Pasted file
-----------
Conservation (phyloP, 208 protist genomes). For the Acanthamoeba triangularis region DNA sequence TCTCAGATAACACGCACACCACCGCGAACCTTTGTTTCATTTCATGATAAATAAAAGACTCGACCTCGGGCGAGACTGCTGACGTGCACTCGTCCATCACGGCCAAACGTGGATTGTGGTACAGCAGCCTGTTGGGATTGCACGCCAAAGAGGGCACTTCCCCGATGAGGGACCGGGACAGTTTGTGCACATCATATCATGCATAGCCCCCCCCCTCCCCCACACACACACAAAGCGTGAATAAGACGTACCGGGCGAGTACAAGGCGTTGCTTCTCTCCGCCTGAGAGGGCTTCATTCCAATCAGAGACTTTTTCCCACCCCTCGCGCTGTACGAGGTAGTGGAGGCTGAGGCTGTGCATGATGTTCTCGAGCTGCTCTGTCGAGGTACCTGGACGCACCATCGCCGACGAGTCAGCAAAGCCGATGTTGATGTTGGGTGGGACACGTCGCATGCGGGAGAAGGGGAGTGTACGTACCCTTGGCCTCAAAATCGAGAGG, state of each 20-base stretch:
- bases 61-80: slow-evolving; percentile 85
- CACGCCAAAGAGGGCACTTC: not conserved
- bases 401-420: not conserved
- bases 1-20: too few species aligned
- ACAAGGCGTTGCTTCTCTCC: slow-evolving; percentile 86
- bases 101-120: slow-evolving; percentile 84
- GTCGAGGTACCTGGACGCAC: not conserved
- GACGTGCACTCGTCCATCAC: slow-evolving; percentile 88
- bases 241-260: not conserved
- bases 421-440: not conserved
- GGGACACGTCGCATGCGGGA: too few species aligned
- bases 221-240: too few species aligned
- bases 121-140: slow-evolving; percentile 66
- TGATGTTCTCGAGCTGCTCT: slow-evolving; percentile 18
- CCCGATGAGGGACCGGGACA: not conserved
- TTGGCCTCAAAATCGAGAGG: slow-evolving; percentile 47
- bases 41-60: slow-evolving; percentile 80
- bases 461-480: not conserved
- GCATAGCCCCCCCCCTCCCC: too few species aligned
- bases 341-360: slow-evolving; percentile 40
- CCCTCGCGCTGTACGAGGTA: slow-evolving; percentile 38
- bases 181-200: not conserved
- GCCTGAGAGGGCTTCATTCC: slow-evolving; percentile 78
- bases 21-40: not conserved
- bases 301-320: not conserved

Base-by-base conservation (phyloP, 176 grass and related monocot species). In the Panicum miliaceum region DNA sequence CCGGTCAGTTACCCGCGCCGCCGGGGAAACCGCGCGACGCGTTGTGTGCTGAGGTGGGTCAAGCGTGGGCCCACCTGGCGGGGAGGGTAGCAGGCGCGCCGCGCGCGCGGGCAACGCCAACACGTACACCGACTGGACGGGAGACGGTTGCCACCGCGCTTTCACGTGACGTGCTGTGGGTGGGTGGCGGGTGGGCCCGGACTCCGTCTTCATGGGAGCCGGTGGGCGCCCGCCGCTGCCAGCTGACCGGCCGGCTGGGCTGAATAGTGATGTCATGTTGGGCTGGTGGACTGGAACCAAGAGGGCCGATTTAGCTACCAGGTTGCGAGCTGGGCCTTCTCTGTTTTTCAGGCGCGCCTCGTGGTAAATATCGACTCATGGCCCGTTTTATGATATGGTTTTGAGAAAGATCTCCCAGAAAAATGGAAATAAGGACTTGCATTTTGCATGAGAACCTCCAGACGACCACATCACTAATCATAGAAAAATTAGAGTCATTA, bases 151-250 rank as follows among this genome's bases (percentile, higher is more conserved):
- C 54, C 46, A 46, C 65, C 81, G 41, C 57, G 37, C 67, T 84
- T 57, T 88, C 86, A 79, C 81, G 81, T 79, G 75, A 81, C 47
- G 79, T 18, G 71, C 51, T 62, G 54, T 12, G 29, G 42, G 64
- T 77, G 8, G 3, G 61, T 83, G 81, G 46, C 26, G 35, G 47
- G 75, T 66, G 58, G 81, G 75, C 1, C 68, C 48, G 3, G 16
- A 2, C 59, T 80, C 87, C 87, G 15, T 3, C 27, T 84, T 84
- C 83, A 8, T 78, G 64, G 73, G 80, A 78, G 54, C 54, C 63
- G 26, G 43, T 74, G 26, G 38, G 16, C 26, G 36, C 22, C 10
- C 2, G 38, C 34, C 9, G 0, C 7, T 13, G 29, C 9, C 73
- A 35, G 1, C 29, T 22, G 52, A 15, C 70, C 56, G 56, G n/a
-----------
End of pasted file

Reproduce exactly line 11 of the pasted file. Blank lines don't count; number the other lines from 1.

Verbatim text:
- bases 421-440: not conserved